Somerville Community Corporation's Staff & Board Undergo Racial Equity Training as a First Step after Signing on to the MACDC Racial Equity Pledge
At its Annual Meeting in November 2021, the Massachusetts Association of Community Development Corporations committed to a Racial Equity Pledge, upholding their dedication to making their organization a more diverse, equitable, and inclusive place. As of June 2022, 28 member organizations have signed on to the pledge as well. The pledge stemmed from a push for more racial equity from the CDC movement in the summer of 2020. Organizations who have adopted the pledge are signing on to embrace four key values:
- committing to learning and addressing the different levels of racism so they can take action to dismantle those inequities;
- their staff should be diverse, equitable, inclusive, and representative of the communities they serve;
- their board should be diverse, equitable, inclusive, and representative of the communities they serve; and
- authentic representation in programming/services.
Previously interviewed were staff from Harborlight Community Partners and Community Development Partnership about their action plan to advance racial equity. Today, I talked to Gonzalo Puigbo, CEO of Somerville Community Corporation. SCC supports low- and moderate- income residents of Somerville in achieving economic sustainability and civic participation through work such as real estate development and financial education.
Puigbo says that the areas he feels SCC needs to address first are “board composition and our staffing... [they’re] not very diverse... We had a nominating process [for the board] in January of this year, and we identified some people in the community that could help diversify our board, not just in composition, but also through lived experiences. I think lived experiences are key, identifying people who have similar lived experiences as our tenants.”
Beyond working on board and staff representation, SCC "train[ed] some board members around racial equity, and the Mel King Institute provided some initial training... We wanted to incorporate those ideas from the get go but we just didn’t have the tools or the guidance to do that, so MKI provided some of that guidance, and then the Racial Equity Pledge came up and it provided a blueprint for what we needed to do,” said Puigbo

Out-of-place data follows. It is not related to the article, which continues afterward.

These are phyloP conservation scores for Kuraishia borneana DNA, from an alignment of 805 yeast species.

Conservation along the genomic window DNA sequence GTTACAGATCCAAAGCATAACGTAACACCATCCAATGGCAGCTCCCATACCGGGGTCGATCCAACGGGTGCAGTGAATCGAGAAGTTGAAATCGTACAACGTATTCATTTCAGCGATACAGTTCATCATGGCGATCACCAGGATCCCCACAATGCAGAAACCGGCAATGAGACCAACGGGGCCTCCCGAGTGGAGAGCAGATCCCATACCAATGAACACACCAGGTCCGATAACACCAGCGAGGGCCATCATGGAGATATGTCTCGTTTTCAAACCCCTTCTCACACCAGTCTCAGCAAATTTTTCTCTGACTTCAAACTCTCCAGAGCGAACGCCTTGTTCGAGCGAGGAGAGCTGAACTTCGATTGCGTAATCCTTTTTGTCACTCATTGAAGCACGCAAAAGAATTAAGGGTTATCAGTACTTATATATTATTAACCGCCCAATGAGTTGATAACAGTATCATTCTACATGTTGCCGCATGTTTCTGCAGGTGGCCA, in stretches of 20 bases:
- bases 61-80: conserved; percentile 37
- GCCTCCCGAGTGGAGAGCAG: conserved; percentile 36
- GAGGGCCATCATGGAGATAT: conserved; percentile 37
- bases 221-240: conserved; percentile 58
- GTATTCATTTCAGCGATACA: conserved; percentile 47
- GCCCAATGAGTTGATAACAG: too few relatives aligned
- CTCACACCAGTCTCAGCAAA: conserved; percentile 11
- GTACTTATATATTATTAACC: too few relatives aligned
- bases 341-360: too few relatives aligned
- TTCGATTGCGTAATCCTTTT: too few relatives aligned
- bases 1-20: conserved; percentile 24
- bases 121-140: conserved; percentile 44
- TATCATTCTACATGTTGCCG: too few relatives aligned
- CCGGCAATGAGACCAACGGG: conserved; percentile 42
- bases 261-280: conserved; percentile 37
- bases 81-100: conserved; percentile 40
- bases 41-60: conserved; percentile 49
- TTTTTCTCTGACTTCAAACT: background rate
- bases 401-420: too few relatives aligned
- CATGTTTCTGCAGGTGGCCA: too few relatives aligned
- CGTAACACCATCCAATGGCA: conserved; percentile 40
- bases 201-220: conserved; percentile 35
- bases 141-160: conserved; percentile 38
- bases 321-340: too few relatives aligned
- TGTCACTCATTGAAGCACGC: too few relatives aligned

A specific racial equity issue SCC has encountered in their work is addressing conversations surrounding policing. “Because of what happened with George Floyd two years ago, it was really important to address how tenants felt about policing security in our buildings. We have roughly about 20-30 buildings, and some of them are in locations where our tenants prefer to have police, but there are other locations where tenants prefer to have less policing, so navigating that as an organization, in establishing an understanding of making sure we take care of the needs of our tenants, and having a dialogue with the police and other security, making sure they know policing is important, but it's also important that we address health, human services, and other issues that could potentially limit police exposure and increase public services. We’re still struggling with that conversation,” said Puigbo, explaining the complications and complexities of the issue.
Puigbo says looking into the future, SCC’s racial equity plans are to “finalize the training with the racial equity pledge, and once we move from that direction we want to start incorporating Lunch and Learns with all of our staff members, we’ve already started a dialogue in our meetings that this is going to be important moving forward, and to incorporate the staff members into our decision process, because a selective team, have been a part of this ongoing training, but we want to expose our staff so that the decisions we make are always within a racial equity lens.”
MACDC hosts meetings for both members who have already adopted the pledge and for those who are considering it. To support members in their implementation, we also offer member-only workshop opportunities through the Mel King Institute. For more information and a full list of adoptees, visit the Racial Equity Webpage.
Mila Roemer is a student at Northeastern University and MACDC's Communications Intern.